and in fluxes, a set of detectors with sufficient complementarity and some redundancy is required to untangle the different aspects of neutrino physics and of solar physics.

The Chlorine Experiment

In this remarkable experiment [3], neutrinos are detected using a large tank containing 615 tons of perchloroethylene, C2Cl4, which is a commercially available cleaning fluid. The target isotope, 37Cl, can capture a neutrino, producing a radioactive isotope 37Ar by the following process:

.ve + 37Cl → 37Ar + e. (1)

This reaction can occur for electron-type neutrinos with energy greater than 0.8 MeV. The neutrino reactions are registered by counting the radioactive nuclei, 37Ar. In order to avoid extraneous (background) interactions caused by cosmic rays incident on the surface of the earth, the experiment is conducted 1500 meters underground in the Homestake gold mine in Lead, South Dakota. After about two months in the solar neutrino “sunshine,” the buildup of 37Ar atoms from neutrino capture by 37Cl is approximately balanced by the loss due to decay. At this point, the standard solar model [19] predicts that only 54 37Ar atoms are present in the 615 tons of C2Cl4. It is an experimental challenge to extract and count this minuscule number of atoms in such a large target mass. Over the past two decades, more than 100 extractions of 37Ar have been performed. After correction for detection efficiency the number of 37Ar atoms in the detector at extraction is observed to be only 17, corresponding to a solar-neutrino-induced production rate of 0.48 atoms per day, far fewer than the 1.5 atoms per day expected on the basis of the standard model. In terms of the solar neutrino unit, SNU (pronounced “snew,” 1 SNU = 10−36 interactions per target atom per second), the observations yield 2.55 ± 0.25 SNU, about one third of the 8 ± 1 SNU predicted by the standard model. For two decades, this discrepancy between the measured chlorine event rate and the event rate predicted by the standard model constituted the well-known solar neutrino problem.

The Kamiokande Experiment

Like a supersonic aircraft creating a sonic boom, a charged particle moving through matter faster than the speed of light gives off a conical shock wave of light called Cerenkov radiation. Sensitive photomultiplier tubes can record the flashes of light that betray the presence and direction of these high-speed particles. With the aid of special large photomultiplier tubes, experimenters working in a mine in the Japanese alps and using a 3000-ton detector of ultrapure water (680-ton fiducial volume), called Kamiokande, were able to detect electrons that had been struck by neutrinos from the sun [4,5]. The reaction that was observed is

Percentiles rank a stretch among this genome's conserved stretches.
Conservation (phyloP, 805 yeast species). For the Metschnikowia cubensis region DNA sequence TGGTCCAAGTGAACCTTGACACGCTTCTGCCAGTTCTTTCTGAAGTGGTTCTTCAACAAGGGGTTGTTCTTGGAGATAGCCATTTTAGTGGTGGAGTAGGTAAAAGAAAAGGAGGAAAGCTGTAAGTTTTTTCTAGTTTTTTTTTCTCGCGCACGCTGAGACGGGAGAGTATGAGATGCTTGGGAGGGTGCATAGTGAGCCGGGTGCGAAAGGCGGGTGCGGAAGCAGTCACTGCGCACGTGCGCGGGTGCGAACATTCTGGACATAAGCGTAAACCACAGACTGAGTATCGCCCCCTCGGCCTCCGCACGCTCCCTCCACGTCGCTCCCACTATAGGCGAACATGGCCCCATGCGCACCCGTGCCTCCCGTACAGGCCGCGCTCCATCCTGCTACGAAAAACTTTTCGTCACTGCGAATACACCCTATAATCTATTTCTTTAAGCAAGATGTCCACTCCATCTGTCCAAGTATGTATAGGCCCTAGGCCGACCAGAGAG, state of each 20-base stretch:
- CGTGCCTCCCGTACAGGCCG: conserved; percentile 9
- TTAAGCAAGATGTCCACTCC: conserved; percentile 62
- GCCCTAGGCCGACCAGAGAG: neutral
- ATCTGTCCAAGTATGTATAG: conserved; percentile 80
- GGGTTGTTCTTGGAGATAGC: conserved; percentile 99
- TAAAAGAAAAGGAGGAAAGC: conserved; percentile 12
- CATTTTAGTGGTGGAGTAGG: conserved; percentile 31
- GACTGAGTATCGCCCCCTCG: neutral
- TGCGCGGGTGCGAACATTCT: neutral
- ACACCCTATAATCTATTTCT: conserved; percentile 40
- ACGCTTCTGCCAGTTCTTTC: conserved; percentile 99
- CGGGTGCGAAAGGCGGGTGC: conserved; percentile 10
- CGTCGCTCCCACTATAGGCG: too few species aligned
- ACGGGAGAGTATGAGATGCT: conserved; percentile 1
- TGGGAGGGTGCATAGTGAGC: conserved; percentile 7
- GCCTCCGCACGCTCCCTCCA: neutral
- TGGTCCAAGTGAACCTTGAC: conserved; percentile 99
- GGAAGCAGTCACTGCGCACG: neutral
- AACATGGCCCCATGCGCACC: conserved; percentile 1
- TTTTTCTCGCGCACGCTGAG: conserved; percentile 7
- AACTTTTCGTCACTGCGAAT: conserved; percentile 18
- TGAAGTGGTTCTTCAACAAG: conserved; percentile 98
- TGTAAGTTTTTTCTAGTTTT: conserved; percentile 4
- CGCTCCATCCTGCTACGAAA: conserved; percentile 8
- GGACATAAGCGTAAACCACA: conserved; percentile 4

ν + e → ν + e. (2)

At the energies of interest for solar neutrino detection, reaction (2) is about six times more likely for νe than for νμ or ντ. Despite a significant background from the radioactivity of the rocks in the mine, from radioactivity in the water, and from cosmic-ray-induced events, the neutrinos were unambiguously detected because the electrons struck by neutrinos recoiled preferentially in the direction from the sun to the earth. Kamiokande, the first “active” (electronic rather than radiochemical) solar neutrino experiment, showed two very important things: first, the detected neutrinos do indeed come from the sun, and, second, the observed flux above an electron-detection threshold of about 8 MeV is about half as large as predicted by the standard solar model. The discrepancy between prediction and observation is less severe at energies above 8 MeV (the Kamiokande experiment) than it is for all energies above 0.8 MeV (the chlorine experiment).

The predicted counting rate for any particular solar neutrino experiment depends on calculations that are usually based on a standard solar model. Solar models are constrained by measurements of the solar luminosity, age, chemical composition, and thousands of seismological frequencies. Nevertheless, the predicted neutrino emission rates cannot be tested independent of solar neutrino experiments. Changes in the input data for the standard solar model could in principle be made just so as to fit any one of the existing experiments. However, it appears essentially

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